Maybe she rejoiced at the positive result and eagerly attended all of her prenatal appointments until the day the doctors told her that her baby was severely malformed and would almost certainly be stillborn if the pregnancy continued.

Did she think everything through again and again, agonizing over it until she finally decided on what she felt was the best option in the worst situation?

Abortion providers screen their clients with paperwork, watchful for warning signs of coercion. They ask women to check yes or no for a variety of questions, and one is “This is my only option.” How many women check that box knowing full well that the other options available to them are few, and none will truly help?

This woman standing next to me, with cold hands and warm eyes, what will she face when she leaves this place, a little relieved but also broken-hearted? Denial that she could be experiencing Post-Abortion Stress Syndrome, a condition that doesn’t actually exist because, after all, women are no more likely to suffer emotionally after an abortion; after all, a fetus isn’t a person, isn’t worth mourning. A mouthful of shame and attempt to convert her into another weapon of anti-choice protest, because after all, she is living proof that abortion hurts women, so she should try to prevent others from making the same choice she made; after all, if there’s no choice, there’s no pain.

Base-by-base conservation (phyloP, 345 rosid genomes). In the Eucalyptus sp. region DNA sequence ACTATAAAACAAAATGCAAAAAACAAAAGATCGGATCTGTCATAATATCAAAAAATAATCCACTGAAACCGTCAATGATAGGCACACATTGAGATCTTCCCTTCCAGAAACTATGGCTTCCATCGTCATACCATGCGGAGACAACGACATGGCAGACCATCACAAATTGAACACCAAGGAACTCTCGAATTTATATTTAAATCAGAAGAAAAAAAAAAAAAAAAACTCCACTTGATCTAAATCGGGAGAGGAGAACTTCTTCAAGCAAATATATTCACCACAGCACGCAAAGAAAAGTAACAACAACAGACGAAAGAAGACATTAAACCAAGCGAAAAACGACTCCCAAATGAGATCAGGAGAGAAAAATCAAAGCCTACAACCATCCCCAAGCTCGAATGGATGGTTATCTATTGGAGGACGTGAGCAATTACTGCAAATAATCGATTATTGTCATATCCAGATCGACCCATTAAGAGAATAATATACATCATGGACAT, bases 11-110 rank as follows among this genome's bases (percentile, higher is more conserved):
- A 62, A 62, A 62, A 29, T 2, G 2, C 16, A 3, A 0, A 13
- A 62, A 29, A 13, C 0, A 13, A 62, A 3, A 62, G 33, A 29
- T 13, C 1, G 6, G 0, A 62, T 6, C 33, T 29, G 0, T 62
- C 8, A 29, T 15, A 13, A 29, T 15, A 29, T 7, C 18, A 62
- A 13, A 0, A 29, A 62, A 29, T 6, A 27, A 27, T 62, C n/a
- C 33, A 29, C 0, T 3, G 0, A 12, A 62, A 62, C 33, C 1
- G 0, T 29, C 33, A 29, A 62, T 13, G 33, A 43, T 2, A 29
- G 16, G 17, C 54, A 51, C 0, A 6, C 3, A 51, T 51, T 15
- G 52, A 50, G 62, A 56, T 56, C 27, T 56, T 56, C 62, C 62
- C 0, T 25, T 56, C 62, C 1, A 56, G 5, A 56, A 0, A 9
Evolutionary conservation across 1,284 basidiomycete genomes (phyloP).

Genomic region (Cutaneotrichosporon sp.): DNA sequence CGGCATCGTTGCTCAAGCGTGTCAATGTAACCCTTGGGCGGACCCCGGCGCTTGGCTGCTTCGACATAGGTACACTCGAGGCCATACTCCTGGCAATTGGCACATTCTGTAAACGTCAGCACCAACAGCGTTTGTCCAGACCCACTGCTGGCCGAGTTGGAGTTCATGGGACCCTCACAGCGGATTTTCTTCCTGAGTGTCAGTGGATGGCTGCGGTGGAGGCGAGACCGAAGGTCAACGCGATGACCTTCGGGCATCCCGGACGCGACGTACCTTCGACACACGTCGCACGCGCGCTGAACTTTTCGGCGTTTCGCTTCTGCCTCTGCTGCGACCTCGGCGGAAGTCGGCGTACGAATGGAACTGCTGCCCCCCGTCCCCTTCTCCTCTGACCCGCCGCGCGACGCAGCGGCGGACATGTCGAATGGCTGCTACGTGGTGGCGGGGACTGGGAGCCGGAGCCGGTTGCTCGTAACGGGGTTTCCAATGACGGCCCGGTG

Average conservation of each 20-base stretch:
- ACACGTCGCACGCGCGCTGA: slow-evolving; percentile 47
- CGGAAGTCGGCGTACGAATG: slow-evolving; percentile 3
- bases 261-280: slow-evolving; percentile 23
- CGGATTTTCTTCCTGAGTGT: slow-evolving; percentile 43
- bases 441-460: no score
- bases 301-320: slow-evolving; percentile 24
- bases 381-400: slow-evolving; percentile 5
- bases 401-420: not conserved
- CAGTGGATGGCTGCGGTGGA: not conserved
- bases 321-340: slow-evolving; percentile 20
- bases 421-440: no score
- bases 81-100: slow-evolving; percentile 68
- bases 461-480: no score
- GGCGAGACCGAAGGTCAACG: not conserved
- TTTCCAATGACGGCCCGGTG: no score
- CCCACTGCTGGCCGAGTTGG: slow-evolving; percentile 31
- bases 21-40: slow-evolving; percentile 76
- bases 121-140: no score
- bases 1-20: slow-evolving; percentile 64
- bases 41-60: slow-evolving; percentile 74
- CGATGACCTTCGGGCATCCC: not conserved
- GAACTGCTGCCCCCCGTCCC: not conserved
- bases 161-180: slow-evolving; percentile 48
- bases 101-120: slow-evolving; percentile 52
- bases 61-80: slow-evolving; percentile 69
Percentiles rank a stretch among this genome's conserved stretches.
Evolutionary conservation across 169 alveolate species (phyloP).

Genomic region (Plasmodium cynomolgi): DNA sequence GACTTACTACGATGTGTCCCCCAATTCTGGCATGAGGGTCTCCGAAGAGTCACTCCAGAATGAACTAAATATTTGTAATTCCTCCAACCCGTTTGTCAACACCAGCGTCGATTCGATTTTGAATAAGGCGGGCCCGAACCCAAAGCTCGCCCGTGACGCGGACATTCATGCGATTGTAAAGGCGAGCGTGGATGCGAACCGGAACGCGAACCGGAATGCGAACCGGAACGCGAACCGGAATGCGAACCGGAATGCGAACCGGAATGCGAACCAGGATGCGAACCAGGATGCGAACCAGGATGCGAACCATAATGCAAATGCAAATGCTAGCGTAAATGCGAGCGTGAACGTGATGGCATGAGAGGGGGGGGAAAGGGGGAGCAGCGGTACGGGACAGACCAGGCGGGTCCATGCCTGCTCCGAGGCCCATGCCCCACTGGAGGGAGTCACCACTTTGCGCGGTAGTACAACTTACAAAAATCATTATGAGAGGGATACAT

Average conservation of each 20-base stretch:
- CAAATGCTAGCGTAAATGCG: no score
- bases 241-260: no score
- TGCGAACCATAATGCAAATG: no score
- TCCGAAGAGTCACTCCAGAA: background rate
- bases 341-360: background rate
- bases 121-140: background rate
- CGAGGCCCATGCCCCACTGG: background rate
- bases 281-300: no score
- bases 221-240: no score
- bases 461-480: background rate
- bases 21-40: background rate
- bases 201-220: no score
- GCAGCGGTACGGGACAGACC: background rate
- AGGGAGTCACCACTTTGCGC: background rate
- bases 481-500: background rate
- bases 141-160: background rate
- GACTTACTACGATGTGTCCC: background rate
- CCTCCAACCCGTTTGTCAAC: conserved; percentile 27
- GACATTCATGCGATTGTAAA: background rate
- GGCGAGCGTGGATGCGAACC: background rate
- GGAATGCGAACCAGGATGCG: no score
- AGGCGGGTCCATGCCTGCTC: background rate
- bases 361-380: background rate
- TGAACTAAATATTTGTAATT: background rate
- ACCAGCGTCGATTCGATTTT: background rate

Who will see her as the woman, the human being, that she is? Who will respect her decision and her pain?

Perhaps if abortion weren’t so stigmatized in the first place, if so many lines weren’t drawn in the sand, if women weren’t made into political pawns by this debate, she wouldn’t be quite so emotionally scarred. Perhaps she would feel safe telling her story, and allowed to heal without losing her identity.

A final note from Mandie: If you would like to speak to someone about your experience after abortion, or if you are considering abortion and would like spiritual counseling without moral judgments, you can contact Faith Aloud for free and confidential counseling by phone.

8 thoughts on “how can I know another’s heart?

  1. Beautiful words. I totally agree that it is none of my business if, when, and why a woman chooses to have an abortion. She alone knows what her life would be like if she were to continue her pregnancy. There should be no shame.

    P.S. I had no idea an organization like Faith Aloud existed. Makes me have hope for humanity. I watched the first video and was brought to tears. Reverend Turner is so full of love.

  2. I started the process yesterday for a medication abortion. I have no business commenting on anything, or even reading anything right now. I’m really emotional but last night I couldn’t sleep because I was so overwhelmingly angry. Rage kind of anger and it all had to do with the stigmas . I have an incredible amount of gratitude for you and people like you who are willing to understand and be the support person women need.

  3. Pingback: MLK, Roe v. Wade, theological unity, and more UU blogging « uuworld.org : The Interdependent Web

  4. Pingback: Wrapping it Up: 1.20.13- 1.26.13 « crazy dumbsaint of the mind